Mastery of Design, Color, and Composition: Paul Cezanne

Paul Cezanne was an avant-garde painter from southern France. He began his career with Impressionism but later abandoned it for personalized techniques that laid the foundation for avant-garde movements like Fauvism and Cubism. Cezanne’s unique methods appealed to the young proponents of these new movements because they deviated from conventions and sparked nouveau interests.

Cezanne’s artistry is characterized by his borderline obsession with form and symmetry. With his constructive brush strokes, Cezanne outlined his images in a fashion reminiscent of architectural design as opposed to the subtle painting style of Impressionism and its fixation on the light. His works reflected his dedicated study of painting subjects and his ability to explore optics.

Because of the unprecedented nature of Cezanne’s artistry, his works remained unpopular for most of his career. His nonconformist style was strange to his contemporaries and the general Parisian public, but he remained committed to his craft. This doggedness eventually made him an icon. This article examines Paul Cezanne’s artistry and the methods that distinguished his career.

Post Impressionist Artist Paul Cezanne Life

Famous painter Cezanne was born on January 19, 1839, in Aix-en-Provence, France. He was the only son of influential parents, with his father being the co-founder of a prominent bank in France. The wealthy couple raised Cezanne and his sisters with privilege, hoping for him to become a respectable lawyer.

Painter Cezanne, who had discovered his passion for art at a young age, had no interest in becoming a lawyer. When he turned 18 in 1857, he enrolled at the Free Municipal School of Drawing in Aix, where he began his formal art education. However, upon his father’s insistence, he began attending law school at the University of Aix the following year.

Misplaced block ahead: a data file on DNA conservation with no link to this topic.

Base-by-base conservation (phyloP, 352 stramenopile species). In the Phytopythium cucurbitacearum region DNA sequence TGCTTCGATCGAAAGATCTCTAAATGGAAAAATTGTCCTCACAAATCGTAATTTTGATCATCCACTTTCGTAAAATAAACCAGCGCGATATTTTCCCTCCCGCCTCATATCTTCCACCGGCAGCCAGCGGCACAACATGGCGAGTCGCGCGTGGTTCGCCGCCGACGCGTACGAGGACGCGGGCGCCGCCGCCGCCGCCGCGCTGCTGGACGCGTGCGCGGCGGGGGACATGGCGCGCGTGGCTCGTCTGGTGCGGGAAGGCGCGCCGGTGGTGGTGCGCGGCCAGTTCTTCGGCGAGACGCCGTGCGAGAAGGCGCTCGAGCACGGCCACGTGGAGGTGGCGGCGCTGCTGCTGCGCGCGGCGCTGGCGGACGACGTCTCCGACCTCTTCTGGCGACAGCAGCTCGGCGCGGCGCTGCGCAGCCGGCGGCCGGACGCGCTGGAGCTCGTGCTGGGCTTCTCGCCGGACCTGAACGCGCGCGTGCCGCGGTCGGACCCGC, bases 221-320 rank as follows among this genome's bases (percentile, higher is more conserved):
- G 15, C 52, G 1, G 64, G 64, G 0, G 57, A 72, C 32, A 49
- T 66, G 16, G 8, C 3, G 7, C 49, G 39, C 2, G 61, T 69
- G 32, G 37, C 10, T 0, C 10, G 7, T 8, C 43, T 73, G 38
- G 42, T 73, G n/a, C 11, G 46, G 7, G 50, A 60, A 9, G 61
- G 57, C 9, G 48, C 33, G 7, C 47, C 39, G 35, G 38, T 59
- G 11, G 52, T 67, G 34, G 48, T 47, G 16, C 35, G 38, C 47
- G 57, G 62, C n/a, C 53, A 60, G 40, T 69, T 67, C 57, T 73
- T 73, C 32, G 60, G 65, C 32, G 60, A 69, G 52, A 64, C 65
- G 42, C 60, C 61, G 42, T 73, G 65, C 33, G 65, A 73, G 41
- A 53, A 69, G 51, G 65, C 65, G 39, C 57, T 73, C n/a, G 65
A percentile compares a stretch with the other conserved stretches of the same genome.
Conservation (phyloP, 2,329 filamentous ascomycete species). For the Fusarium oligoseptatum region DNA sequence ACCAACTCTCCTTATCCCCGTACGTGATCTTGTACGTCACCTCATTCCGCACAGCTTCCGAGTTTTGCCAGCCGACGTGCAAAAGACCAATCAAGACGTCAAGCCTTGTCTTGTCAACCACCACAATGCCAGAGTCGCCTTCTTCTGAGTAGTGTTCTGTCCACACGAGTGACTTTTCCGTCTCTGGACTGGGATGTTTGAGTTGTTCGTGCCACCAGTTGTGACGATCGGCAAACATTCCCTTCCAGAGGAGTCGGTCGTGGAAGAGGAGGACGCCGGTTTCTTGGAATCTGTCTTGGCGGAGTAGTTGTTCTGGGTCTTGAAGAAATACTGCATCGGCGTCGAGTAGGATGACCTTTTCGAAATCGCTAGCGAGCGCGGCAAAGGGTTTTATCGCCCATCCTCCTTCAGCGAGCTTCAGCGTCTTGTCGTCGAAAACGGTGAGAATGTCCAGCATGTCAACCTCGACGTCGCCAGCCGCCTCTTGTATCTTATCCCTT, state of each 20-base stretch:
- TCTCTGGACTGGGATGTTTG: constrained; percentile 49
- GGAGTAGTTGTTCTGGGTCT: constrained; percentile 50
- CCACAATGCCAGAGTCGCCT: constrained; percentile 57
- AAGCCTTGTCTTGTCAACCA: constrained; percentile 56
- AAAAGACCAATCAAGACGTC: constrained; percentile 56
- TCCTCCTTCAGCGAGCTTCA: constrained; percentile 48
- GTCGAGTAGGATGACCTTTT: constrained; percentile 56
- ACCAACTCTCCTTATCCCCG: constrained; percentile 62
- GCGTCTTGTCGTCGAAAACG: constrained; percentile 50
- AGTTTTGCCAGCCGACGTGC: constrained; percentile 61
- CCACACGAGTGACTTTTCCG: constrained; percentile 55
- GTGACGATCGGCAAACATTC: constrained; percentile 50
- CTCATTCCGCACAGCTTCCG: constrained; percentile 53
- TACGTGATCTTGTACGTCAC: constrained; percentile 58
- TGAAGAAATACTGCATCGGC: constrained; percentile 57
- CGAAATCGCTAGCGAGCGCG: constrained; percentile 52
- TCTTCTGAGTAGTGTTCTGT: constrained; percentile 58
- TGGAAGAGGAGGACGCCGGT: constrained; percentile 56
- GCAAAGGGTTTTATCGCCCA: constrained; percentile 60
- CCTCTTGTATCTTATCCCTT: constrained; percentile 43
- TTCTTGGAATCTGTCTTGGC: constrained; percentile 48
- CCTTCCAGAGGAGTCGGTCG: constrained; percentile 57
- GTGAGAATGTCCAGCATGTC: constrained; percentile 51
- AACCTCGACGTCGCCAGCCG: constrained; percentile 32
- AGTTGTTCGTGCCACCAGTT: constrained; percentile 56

Eventually, Cezanne abandoned his father’s dream for his, and in 1861, he left his hometown to pursue an artistic career in Paris. The move estranged father and son, but they eventually settled their differences, with the older Cezanne leaving a chunk of his wealth to his son. The large inheritance helped cushion the artist’s career.

Career of Painter Cezanne

The ambitious amateur arrived in Paris and enrolled at the Académie Suisse to begin his journey to success as an artist. However, after five underwhelming months at the academy, a frustrated Cezanne withdrew to his hometown. He had discovered that his contemporaries at the institution were more proficient than he was, which disappointed him. A year later, Cezanne returned to Paris with a more substantial resolution to stay and build a successful career.

After several failed attempts to exhibit at the Paris Salon, Portrait de M. L. A., his painting of an elderly man reading a newspaper, was finally accepted by the Salon in 1882. However, it was also his last entry into the Salon, and subsequently, he showcased his works at the Salon des Refusés (exhibition of the rejects). After joining the Impressionist circles, he also began exhibiting at Impressionist Exhibitions until he abandoned the movement.